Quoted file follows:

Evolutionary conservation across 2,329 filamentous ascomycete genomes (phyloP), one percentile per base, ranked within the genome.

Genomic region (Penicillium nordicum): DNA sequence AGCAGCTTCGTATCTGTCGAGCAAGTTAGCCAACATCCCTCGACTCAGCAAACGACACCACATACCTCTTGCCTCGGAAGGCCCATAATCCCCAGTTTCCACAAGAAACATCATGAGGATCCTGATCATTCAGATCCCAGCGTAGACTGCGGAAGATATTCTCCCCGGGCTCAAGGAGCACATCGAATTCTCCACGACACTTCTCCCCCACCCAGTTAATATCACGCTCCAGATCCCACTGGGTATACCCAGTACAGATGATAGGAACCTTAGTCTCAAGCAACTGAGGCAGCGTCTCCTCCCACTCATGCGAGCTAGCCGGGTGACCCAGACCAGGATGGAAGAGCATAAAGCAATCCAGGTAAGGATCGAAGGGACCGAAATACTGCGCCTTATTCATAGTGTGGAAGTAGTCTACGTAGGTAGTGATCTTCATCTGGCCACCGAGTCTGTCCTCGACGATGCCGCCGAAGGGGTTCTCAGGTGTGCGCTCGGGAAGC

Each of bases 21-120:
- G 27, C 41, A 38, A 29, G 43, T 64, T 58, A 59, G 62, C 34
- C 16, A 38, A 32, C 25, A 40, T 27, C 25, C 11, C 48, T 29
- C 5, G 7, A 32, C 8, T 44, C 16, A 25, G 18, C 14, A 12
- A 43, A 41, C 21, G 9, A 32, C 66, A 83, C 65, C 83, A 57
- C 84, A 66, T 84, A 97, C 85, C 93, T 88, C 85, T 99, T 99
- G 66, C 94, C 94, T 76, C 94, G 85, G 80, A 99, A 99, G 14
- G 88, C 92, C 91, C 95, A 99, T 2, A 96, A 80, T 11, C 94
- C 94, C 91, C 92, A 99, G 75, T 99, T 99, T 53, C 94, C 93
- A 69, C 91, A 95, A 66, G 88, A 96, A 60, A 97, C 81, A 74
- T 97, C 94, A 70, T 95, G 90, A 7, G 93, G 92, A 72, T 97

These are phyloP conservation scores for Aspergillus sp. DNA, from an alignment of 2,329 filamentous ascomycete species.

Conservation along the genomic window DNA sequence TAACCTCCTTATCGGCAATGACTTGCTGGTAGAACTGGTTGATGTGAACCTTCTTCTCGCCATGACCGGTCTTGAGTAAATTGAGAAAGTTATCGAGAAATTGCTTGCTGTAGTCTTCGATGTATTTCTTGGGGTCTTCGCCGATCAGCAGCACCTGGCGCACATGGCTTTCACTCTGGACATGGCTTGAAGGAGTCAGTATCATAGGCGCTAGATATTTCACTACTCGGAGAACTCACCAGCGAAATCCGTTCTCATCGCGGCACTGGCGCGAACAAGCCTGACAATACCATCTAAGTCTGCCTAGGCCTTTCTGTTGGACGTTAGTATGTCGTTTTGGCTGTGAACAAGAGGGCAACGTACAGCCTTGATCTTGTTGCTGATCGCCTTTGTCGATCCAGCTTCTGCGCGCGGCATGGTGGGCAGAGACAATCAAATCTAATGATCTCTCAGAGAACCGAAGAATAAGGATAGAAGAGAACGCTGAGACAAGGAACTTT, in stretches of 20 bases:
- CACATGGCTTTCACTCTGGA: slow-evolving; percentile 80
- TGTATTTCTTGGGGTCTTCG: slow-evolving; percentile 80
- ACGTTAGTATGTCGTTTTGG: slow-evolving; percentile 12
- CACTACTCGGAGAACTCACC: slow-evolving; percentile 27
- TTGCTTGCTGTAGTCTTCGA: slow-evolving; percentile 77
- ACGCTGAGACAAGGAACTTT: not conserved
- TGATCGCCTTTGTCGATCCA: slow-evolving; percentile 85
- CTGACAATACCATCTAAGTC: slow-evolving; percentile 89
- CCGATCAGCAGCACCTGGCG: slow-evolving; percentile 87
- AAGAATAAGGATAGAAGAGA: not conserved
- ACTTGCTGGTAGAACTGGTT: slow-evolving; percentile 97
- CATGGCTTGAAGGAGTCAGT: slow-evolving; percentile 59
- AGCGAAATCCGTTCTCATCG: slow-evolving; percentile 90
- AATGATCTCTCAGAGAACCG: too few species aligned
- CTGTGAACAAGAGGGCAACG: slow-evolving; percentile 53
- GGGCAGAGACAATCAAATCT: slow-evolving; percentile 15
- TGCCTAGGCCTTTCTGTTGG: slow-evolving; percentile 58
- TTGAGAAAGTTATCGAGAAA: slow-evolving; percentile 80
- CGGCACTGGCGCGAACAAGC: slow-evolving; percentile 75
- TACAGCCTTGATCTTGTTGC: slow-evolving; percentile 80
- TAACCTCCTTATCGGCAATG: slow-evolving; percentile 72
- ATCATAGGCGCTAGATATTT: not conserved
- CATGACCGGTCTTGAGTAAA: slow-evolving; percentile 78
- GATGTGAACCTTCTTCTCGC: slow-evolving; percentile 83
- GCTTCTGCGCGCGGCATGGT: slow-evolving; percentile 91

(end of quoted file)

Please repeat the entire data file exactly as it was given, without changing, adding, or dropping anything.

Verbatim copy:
Evolutionary conservation across 2,329 filamentous ascomycete genomes (phyloP), one percentile per base, ranked within the genome.

Genomic region (Penicillium nordicum): DNA sequence AGCAGCTTCGTATCTGTCGAGCAAGTTAGCCAACATCCCTCGACTCAGCAAACGACACCACATACCTCTTGCCTCGGAAGGCCCATAATCCCCAGTTTCCACAAGAAACATCATGAGGATCCTGATCATTCAGATCCCAGCGTAGACTGCGGAAGATATTCTCCCCGGGCTCAAGGAGCACATCGAATTCTCCACGACACTTCTCCCCCACCCAGTTAATATCACGCTCCAGATCCCACTGGGTATACCCAGTACAGATGATAGGAACCTTAGTCTCAAGCAACTGAGGCAGCGTCTCCTCCCACTCATGCGAGCTAGCCGGGTGACCCAGACCAGGATGGAAGAGCATAAAGCAATCCAGGTAAGGATCGAAGGGACCGAAATACTGCGCCTTATTCATAGTGTGGAAGTAGTCTACGTAGGTAGTGATCTTCATCTGGCCACCGAGTCTGTCCTCGACGATGCCGCCGAAGGGGTTCTCAGGTGTGCGCTCGGGAAGC

Each of bases 21-120:
- G 27, C 41, A 38, A 29, G 43, T 64, T 58, A 59, G 62, C 34
- C 16, A 38, A 32, C 25, A 40, T 27, C 25, C 11, C 48, T 29
- C 5, G 7, A 32, C 8, T 44, C 16, A 25, G 18, C 14, A 12
- A 43, A 41, C 21, G 9, A 32, C 66, A 83, C 65, C 83, A 57
- C 84, A 66, T 84, A 97, C 85, C 93, T 88, C 85, T 99, T 99
- G 66, C 94, C 94, T 76, C 94, G 85, G 80, A 99, A 99, G 14
- G 88, C 92, C 91, C 95, A 99, T 2, A 96, A 80, T 11, C 94
- C 94, C 91, C 92, A 99, G 75, T 99, T 99, T 53, C 94, C 93
- A 69, C 91, A 95, A 66, G 88, A 96, A 60, A 97, C 81, A 74
- T 97, C 94, A 70, T 95, G 90, A 7, G 93, G 92, A 72, T 97

These are phyloP conservation scores for Aspergillus sp. DNA, from an alignment of 2,329 filamentous ascomycete species.

Conservation along the genomic window DNA sequence TAACCTCCTTATCGGCAATGACTTGCTGGTAGAACTGGTTGATGTGAACCTTCTTCTCGCCATGACCGGTCTTGAGTAAATTGAGAAAGTTATCGAGAAATTGCTTGCTGTAGTCTTCGATGTATTTCTTGGGGTCTTCGCCGATCAGCAGCACCTGGCGCACATGGCTTTCACTCTGGACATGGCTTGAAGGAGTCAGTATCATAGGCGCTAGATATTTCACTACTCGGAGAACTCACCAGCGAAATCCGTTCTCATCGCGGCACTGGCGCGAACAAGCCTGACAATACCATCTAAGTCTGCCTAGGCCTTTCTGTTGGACGTTAGTATGTCGTTTTGGCTGTGAACAAGAGGGCAACGTACAGCCTTGATCTTGTTGCTGATCGCCTTTGTCGATCCAGCTTCTGCGCGCGGCATGGTGGGCAGAGACAATCAAATCTAATGATCTCTCAGAGAACCGAAGAATAAGGATAGAAGAGAACGCTGAGACAAGGAACTTT, in stretches of 20 bases:
- CACATGGCTTTCACTCTGGA: slow-evolving; percentile 80
- TGTATTTCTTGGGGTCTTCG: slow-evolving; percentile 80
- ACGTTAGTATGTCGTTTTGG: slow-evolving; percentile 12
- CACTACTCGGAGAACTCACC: slow-evolving; percentile 27
- TTGCTTGCTGTAGTCTTCGA: slow-evolving; percentile 77
- ACGCTGAGACAAGGAACTTT: not conserved
- TGATCGCCTTTGTCGATCCA: slow-evolving; percentile 85
- CTGACAATACCATCTAAGTC: slow-evolving; percentile 89
- CCGATCAGCAGCACCTGGCG: slow-evolving; percentile 87
- AAGAATAAGGATAGAAGAGA: not conserved
- ACTTGCTGGTAGAACTGGTT: slow-evolving; percentile 97
- CATGGCTTGAAGGAGTCAGT: slow-evolving; percentile 59
- AGCGAAATCCGTTCTCATCG: slow-evolving; percentile 90
- AATGATCTCTCAGAGAACCG: too few species aligned
- CTGTGAACAAGAGGGCAACG: slow-evolving; percentile 53
- GGGCAGAGACAATCAAATCT: slow-evolving; percentile 15
- TGCCTAGGCCTTTCTGTTGG: slow-evolving; percentile 58
- TTGAGAAAGTTATCGAGAAA: slow-evolving; percentile 80
- CGGCACTGGCGCGAACAAGC: slow-evolving; percentile 75
- TACAGCCTTGATCTTGTTGC: slow-evolving; percentile 80
- TAACCTCCTTATCGGCAATG: slow-evolving; percentile 72
- ATCATAGGCGCTAGATATTT: not conserved
- CATGACCGGTCTTGAGTAAA: slow-evolving; percentile 78
- GATGTGAACCTTCTTCTCGC: slow-evolving; percentile 83
- GCTTCTGCGCGCGGCATGGT: slow-evolving; percentile 91